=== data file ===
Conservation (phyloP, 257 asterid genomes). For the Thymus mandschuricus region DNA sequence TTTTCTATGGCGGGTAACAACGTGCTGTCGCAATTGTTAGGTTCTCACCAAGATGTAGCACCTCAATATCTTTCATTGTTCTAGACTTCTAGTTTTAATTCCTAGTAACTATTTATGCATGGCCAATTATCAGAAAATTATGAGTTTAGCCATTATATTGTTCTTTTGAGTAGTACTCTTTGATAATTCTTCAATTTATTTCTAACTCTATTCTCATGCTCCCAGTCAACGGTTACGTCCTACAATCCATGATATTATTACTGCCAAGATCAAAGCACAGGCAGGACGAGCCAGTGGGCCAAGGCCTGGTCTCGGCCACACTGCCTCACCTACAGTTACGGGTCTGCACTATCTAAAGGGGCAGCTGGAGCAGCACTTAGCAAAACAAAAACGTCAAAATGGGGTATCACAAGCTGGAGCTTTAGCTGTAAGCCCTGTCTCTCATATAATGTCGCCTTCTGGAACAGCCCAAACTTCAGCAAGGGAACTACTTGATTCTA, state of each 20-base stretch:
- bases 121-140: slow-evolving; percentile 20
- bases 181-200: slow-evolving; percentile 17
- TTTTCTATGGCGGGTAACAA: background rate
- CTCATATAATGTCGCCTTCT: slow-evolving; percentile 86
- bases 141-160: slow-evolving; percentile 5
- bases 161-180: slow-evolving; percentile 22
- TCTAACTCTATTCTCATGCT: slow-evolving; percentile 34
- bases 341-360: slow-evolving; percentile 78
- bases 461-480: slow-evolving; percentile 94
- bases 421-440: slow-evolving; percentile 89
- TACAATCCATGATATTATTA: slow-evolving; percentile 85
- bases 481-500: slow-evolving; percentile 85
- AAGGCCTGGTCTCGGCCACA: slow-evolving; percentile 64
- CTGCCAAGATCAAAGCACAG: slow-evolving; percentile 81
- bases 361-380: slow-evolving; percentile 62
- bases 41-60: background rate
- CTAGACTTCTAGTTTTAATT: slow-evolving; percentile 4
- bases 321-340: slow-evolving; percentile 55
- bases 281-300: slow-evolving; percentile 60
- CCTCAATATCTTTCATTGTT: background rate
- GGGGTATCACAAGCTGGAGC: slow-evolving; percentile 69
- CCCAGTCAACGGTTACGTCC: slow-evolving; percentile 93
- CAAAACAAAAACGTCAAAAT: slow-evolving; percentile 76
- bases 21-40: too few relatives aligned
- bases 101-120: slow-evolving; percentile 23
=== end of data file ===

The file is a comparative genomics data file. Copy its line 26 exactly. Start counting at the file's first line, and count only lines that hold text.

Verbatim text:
- bases 101-120: slow-evolving; percentile 23